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The early years of Zimbabwe’s independence were blighted by conflict and bloodshed, culminating in the Gukurahundi massacres of 1983 and 1984. Historian Stuart Doran explores these events in unprecedented detail, drawing on thousands of previously unpublished documents, including classified records from Mugabe’s Central Intelligence Organisation, apartheid South Africa, the UK, USA, Australia and Canada.
This groundbreaking book charts the development of an intense rivalry between two nationalist parties – Mugabe’s Zanu and Nkomo’s Zapu – and reveals how Zanu’s victory in the 1980 elections was followed by a carefully orchestrated five-year plan, driven by Mugabe, which sought to smash all forms of political opposition and impose a one-party state. Doran shows not only what happened during Zimbabwe’s darkest chapter, but also why this cataclysm occurred. In an expansive narrative saturated with new findings, he documents a culture of political intolerance in which domination and subjugation became the only options, and traces the rise of key proponents of this supremacist ideology.
Kingdom, Power, Glory is the most comprehensive history of Zimbabwe’s formative years and is essential reading for anyone hoping to understand the Mugabe regime, then and now.
The demise of apartheid was one of the great achievements of postwar history, sought after and celebrated by a progressive global community. Looking at these events from the other side, An African Volk explores how the apartheid state strove to maintain power as the world of white empire gave way to a post-colonial environment that repudiated racial hierarchy.
Drawing upon archival research across Southern Africa and beyond, as well as interviews with leaders of the apartheid order, Jamie Miller shows how the white power structure attempted to turn the new political climate to its advantage. Instead of simply resisting decolonization and African nationalism in the name of white supremacy, the regime looked to co-opt and invert the norms of the new global era to promote a fresh ideological basis for its rule. It adapted discourses of nativist identity, African anti-colonialism, economic development, anti-communism, and state sovereignty to rearticulate what it meant to be African. An African Volk details both the global and local repercussions.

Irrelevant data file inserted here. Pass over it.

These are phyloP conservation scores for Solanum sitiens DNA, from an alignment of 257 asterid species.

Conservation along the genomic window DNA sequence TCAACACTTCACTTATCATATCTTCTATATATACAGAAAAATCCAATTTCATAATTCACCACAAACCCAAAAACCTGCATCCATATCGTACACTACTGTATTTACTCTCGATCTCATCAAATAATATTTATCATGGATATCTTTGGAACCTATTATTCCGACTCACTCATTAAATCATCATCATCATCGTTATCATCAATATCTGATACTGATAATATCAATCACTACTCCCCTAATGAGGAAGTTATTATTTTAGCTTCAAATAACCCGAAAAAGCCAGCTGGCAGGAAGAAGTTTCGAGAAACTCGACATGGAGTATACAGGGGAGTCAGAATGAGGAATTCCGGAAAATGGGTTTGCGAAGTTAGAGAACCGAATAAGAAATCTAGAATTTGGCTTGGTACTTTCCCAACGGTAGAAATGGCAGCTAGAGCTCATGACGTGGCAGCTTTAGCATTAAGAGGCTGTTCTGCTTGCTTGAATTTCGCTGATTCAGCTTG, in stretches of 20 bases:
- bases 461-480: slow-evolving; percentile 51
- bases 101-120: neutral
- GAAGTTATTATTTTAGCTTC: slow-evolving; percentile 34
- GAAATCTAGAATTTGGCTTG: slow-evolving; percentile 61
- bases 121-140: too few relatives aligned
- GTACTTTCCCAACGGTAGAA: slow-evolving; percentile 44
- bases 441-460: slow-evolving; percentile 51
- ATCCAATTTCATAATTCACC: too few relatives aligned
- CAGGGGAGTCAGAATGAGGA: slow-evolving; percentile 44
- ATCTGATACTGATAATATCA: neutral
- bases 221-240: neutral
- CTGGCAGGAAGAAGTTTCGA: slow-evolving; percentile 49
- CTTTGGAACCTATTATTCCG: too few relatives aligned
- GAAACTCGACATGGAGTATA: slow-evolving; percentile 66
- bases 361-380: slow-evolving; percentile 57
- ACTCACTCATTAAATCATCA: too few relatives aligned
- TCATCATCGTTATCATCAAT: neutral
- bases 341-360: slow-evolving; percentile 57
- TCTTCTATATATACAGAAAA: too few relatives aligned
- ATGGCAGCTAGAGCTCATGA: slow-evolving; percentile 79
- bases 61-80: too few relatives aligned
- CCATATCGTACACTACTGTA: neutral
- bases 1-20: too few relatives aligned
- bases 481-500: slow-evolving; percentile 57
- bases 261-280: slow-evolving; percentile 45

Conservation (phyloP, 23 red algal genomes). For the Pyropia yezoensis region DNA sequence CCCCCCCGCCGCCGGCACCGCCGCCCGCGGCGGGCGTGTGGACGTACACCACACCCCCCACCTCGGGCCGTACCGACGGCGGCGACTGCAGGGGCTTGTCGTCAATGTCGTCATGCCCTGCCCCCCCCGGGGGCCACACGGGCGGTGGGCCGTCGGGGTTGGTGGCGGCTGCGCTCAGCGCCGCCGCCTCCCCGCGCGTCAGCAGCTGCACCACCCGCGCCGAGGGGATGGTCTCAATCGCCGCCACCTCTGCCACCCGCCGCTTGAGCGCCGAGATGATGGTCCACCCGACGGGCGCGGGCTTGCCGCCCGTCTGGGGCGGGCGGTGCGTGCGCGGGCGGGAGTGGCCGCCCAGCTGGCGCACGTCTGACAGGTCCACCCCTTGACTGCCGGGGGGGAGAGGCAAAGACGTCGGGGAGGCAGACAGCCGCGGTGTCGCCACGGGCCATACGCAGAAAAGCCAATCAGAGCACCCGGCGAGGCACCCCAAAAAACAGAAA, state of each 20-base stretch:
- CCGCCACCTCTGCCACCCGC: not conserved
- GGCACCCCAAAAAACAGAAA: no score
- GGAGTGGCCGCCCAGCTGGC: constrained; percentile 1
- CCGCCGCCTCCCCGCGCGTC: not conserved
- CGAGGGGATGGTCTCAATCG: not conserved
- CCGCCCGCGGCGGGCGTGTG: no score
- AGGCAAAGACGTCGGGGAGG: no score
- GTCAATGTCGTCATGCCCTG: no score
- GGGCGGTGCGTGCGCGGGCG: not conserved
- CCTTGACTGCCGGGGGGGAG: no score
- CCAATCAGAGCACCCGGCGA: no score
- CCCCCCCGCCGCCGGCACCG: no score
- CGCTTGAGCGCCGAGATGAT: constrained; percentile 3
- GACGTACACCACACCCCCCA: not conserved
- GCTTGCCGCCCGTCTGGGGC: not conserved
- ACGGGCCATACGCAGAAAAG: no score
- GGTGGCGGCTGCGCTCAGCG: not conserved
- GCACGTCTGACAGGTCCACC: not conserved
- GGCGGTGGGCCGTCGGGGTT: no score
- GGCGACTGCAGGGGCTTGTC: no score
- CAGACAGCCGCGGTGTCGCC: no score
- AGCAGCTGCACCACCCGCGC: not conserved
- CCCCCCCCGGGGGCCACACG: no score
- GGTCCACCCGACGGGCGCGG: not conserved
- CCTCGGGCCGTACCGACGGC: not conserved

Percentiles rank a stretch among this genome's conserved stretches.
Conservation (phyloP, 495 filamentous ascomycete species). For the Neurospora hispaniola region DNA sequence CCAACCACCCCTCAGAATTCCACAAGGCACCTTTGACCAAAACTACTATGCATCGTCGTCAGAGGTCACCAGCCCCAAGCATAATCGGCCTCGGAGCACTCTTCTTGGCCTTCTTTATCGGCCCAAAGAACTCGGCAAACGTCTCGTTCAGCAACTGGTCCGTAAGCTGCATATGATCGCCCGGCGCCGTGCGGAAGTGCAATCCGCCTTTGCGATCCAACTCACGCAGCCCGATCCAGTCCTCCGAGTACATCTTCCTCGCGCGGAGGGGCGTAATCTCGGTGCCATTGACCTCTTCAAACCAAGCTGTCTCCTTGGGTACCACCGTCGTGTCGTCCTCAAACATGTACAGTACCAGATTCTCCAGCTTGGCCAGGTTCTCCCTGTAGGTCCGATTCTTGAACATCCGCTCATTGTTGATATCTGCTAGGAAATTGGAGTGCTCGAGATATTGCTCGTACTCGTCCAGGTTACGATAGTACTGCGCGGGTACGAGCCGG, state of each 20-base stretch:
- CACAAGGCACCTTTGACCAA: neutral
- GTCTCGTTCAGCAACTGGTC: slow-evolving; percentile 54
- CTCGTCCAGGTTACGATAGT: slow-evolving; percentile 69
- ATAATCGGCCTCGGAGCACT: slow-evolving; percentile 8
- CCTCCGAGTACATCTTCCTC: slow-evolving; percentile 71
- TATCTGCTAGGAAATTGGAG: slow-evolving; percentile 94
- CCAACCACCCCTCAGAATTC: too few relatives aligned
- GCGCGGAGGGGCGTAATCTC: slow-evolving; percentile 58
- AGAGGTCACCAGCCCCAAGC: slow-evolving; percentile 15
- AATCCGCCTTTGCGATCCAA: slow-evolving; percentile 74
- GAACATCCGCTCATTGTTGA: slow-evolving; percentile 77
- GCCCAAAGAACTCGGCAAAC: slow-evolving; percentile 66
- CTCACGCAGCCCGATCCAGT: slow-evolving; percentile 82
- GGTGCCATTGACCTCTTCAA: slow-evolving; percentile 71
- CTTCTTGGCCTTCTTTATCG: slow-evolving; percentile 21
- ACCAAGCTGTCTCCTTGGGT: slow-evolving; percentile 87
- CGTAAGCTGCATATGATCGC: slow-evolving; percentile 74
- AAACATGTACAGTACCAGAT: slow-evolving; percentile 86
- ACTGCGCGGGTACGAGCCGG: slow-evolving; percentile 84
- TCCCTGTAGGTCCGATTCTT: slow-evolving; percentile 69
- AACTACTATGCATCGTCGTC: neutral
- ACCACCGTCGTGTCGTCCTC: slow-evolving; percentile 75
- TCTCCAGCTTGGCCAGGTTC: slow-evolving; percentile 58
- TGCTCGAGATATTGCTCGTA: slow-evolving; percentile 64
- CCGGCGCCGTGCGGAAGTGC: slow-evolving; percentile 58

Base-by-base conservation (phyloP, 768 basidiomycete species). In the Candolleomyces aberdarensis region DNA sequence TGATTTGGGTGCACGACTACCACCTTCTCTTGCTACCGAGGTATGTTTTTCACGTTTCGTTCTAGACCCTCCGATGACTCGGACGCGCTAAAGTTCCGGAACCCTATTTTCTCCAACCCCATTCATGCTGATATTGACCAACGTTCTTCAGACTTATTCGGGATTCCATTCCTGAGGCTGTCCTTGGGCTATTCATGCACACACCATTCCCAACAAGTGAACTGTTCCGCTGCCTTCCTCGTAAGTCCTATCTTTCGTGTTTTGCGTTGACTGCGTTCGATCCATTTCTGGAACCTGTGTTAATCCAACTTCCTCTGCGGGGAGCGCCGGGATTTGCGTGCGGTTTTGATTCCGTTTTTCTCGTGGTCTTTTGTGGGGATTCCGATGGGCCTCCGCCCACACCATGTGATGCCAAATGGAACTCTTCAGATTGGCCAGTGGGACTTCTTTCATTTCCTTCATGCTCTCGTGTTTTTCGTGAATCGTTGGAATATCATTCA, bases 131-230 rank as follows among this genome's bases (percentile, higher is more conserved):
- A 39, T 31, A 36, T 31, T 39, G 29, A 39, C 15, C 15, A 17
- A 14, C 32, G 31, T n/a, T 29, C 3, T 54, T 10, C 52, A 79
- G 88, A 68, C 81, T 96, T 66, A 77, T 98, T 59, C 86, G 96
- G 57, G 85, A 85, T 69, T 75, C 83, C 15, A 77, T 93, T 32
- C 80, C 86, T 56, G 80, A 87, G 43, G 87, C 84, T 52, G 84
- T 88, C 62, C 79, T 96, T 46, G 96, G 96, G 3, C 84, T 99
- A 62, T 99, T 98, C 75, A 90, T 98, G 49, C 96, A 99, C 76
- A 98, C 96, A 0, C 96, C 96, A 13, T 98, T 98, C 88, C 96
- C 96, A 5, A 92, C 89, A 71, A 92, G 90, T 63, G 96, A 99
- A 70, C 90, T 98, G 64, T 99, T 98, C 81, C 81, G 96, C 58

At the dawn of the 1970s, the apartheid state reached out eagerly to independent Africa in an effort to reject the mantle of colonialism and redefine the white polity as a full part of the post-colonial world. This outreach both reflected and fuelled heated debates within white society, exposing a deeply divided polity in the midst of profound economic, cultural, and social change. Situated at the nexus of African, decolonization, and Cold War history, An African Volk takes readers into the corridors of white power to detail the apartheid regime's campaign to break out of isolation and secure global acceptance.
Women’s bodies and rights, and performances of femininity and masculinity often form the battleground of debates of multiculturalism and accommodation of cultural rights in both hemispheres.
Tensions of culture and rights may not be the same everywhere. An interesting point of comparison is in the treatment of liberalism often assumed in the global North to be the universal norms to be defended, whereas in the global South, liberalism itself may be viewed as the problem. Colonial histories are fraught with discriminatory legislation aimed at accommodating indigenous populations, in some cases reinforcing misogynist readings of indigenous or minority cultures and providing a trade-oﬀ for more structural redistributive justice through, for example, land reform.